Last March, my wife and I embarked on a road trip in a camper van from our home outside Washington, DC. Our intended destination was Key West.
As we began driving southward, we listened on the van’s radio to the worrisome news about the coronavirus, the seeming lack of federal government response, and states scrambling to fill the leadership void to provide guidance to their citizens. We heard about shelter-in-place practices being instituted in the San Francisco Bay Area and checked ourselves: through Virginia and the Carolinas, we stayed to ourselves when outside and avoided crowds, sanitized our hands, and sheltered in our van or hotel rooms, which we cleaned with Clorox wipes. We ate takeout either in our car or hotel room.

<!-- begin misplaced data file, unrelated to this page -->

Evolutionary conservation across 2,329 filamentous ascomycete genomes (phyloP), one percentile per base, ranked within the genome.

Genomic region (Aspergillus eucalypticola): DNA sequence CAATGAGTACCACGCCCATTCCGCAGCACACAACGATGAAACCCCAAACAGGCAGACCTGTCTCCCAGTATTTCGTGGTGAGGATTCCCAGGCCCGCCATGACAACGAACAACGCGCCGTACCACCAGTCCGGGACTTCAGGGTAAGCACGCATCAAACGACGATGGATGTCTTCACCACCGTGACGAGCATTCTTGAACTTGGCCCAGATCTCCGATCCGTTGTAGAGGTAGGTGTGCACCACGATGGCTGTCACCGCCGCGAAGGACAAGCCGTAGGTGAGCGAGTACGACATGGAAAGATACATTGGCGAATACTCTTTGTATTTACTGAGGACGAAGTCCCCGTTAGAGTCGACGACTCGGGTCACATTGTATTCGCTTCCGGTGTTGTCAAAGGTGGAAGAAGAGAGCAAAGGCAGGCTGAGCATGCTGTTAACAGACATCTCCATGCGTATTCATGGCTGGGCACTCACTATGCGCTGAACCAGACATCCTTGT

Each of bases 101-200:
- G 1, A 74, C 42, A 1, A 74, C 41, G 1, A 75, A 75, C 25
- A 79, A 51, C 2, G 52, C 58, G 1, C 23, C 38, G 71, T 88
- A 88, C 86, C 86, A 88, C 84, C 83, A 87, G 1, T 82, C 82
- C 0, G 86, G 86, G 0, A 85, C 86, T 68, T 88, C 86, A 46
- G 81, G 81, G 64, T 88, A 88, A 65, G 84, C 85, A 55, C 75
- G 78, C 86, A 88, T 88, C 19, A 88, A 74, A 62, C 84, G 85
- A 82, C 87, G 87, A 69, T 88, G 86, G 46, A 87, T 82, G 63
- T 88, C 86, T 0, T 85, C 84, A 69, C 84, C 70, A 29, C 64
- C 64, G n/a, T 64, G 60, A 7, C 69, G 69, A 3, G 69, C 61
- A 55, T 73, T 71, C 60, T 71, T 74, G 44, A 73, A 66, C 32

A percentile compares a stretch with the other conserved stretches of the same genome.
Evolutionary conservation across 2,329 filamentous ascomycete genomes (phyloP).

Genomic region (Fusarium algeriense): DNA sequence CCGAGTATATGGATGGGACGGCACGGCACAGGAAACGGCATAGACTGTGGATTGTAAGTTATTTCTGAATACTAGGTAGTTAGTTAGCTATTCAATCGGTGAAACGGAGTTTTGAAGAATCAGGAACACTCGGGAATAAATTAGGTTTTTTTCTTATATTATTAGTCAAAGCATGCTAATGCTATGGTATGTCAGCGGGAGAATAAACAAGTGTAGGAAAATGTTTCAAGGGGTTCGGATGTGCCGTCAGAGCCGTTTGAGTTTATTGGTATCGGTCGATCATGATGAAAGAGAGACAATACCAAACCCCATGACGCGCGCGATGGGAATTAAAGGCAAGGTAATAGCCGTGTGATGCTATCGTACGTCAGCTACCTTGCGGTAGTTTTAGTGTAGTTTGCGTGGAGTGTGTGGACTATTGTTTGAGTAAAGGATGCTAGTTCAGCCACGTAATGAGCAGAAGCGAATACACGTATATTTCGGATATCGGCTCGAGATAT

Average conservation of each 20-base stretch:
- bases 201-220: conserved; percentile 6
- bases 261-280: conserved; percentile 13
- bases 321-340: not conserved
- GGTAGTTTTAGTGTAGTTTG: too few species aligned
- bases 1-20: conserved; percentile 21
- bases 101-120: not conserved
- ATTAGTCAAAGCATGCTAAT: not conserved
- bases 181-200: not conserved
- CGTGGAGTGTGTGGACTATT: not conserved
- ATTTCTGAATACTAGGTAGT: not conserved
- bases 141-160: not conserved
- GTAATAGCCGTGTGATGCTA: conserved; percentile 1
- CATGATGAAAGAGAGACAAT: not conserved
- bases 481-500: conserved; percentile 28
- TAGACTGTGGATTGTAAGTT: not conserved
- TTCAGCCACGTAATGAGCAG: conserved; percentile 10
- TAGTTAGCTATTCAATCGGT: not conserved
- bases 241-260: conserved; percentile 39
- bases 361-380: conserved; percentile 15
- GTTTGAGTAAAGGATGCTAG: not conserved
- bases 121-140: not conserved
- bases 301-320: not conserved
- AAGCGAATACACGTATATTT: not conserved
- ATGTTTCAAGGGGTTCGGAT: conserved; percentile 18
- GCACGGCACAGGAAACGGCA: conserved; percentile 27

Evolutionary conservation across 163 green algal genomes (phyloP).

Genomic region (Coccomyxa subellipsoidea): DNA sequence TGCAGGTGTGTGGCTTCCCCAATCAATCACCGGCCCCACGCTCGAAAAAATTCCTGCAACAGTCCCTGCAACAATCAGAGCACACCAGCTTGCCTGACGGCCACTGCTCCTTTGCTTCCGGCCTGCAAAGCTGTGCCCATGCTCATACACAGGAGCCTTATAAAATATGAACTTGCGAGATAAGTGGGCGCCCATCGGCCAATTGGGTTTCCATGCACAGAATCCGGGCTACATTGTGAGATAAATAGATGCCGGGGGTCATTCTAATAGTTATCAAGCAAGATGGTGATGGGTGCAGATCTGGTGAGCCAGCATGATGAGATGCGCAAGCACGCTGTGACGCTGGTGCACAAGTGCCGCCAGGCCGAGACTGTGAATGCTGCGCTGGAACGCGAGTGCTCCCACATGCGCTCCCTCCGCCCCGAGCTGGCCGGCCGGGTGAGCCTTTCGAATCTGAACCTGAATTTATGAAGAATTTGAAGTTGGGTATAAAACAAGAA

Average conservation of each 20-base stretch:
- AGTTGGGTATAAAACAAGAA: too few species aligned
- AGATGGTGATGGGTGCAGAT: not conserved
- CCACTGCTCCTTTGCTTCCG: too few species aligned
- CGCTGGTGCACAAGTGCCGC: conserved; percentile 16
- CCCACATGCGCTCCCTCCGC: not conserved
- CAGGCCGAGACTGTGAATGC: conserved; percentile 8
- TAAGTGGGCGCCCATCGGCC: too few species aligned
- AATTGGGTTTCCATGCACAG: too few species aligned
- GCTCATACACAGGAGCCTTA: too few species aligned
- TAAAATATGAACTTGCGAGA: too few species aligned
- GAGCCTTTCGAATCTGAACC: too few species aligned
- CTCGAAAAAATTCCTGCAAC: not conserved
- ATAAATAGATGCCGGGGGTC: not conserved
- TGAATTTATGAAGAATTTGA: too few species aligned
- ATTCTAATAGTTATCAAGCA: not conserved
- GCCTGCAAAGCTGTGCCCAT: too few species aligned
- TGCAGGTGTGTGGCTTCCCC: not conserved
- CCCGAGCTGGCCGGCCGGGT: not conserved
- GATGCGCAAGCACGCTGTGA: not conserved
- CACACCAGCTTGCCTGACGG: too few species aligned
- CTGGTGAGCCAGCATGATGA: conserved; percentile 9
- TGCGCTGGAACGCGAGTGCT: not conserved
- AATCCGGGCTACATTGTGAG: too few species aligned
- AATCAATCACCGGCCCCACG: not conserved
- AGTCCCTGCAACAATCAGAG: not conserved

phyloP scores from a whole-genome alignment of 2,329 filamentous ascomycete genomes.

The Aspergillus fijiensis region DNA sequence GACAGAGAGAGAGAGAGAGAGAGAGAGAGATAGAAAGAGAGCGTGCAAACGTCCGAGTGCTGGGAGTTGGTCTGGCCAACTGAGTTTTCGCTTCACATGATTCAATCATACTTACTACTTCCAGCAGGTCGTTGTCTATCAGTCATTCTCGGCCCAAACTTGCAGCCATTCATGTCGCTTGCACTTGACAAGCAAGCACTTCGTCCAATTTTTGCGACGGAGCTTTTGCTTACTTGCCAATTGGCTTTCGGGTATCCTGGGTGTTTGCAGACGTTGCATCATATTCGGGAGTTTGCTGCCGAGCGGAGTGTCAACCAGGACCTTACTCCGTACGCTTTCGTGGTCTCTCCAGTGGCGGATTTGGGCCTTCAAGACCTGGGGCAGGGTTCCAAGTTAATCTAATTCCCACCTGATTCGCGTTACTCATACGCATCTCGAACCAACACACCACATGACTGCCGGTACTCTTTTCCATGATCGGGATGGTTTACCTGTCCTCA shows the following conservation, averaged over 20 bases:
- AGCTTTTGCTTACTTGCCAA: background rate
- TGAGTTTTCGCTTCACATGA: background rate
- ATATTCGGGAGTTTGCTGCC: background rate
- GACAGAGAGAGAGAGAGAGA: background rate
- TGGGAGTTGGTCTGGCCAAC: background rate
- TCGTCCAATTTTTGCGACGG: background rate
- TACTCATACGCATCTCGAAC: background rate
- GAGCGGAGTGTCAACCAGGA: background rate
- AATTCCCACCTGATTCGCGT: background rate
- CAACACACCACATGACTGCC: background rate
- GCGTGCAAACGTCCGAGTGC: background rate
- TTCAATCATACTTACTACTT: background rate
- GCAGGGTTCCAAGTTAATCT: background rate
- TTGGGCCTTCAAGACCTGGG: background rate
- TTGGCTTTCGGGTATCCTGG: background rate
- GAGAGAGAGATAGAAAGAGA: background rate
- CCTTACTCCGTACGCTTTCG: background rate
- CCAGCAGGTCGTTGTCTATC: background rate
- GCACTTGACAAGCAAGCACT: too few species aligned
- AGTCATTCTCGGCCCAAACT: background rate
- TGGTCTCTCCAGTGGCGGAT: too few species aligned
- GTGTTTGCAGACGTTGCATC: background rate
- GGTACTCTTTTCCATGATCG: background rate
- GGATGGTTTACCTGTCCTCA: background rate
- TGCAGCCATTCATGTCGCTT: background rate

However, by the time we reached a nearly deserted streets of Charleston, South Carolina, the news on the radio had become grim, worsening by the day. Closure announcements increased and governors’ voices took on ominous tones. We decided to turn around and head back north to hunker down at home while the federal emergency and health care infrastructures responded to the national crisis.
Back at home, we adopted the principle that every time we left the house, we were managing our risks, whether grocery shopping, taking daily exercise out of doors, or visiting our friends and children at a socially responsible distance. We learned new behaviors, followed guidelines from trusted public health officials and actual scientists, and eventually learned to embrace the mask.